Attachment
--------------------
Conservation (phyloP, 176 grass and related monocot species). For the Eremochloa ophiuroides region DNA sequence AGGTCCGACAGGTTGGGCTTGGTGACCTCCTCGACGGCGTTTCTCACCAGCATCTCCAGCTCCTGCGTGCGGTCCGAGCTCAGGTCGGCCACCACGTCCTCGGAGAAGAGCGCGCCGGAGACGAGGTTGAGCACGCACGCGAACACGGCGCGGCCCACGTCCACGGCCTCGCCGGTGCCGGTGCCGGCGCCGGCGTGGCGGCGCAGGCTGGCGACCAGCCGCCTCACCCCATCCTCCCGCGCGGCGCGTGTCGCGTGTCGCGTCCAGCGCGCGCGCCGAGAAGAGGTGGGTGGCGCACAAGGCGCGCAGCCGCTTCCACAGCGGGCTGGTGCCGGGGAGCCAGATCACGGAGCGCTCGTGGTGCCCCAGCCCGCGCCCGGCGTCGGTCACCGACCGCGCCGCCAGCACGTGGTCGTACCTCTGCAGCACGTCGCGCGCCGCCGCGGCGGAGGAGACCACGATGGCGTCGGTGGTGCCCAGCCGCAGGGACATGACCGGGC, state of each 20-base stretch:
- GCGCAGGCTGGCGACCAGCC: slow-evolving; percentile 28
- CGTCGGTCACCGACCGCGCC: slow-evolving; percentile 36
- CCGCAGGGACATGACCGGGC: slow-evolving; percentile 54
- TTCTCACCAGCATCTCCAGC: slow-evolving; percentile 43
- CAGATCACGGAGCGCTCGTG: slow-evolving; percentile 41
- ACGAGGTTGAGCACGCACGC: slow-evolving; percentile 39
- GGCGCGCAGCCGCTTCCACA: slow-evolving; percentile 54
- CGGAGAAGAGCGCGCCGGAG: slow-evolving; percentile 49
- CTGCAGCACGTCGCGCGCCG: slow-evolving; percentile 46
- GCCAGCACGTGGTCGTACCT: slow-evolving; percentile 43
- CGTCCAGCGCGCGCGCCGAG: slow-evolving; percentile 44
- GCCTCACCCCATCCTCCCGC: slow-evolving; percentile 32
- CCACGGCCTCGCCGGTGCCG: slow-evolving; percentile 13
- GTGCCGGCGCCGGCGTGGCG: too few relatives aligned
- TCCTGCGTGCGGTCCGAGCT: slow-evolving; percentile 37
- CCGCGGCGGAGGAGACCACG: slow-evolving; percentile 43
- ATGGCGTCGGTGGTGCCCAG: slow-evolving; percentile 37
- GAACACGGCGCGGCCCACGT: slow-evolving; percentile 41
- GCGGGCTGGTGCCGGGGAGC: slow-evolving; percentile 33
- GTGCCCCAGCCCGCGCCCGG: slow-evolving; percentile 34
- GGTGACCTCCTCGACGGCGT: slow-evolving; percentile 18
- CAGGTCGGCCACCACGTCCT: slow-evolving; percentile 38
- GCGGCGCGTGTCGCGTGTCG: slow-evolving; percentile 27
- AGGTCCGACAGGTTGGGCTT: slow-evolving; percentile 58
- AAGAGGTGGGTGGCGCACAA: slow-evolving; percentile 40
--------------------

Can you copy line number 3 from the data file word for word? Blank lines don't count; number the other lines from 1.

- CGTCGGTCACCGACCGCGCC: slow-evolving; percentile 36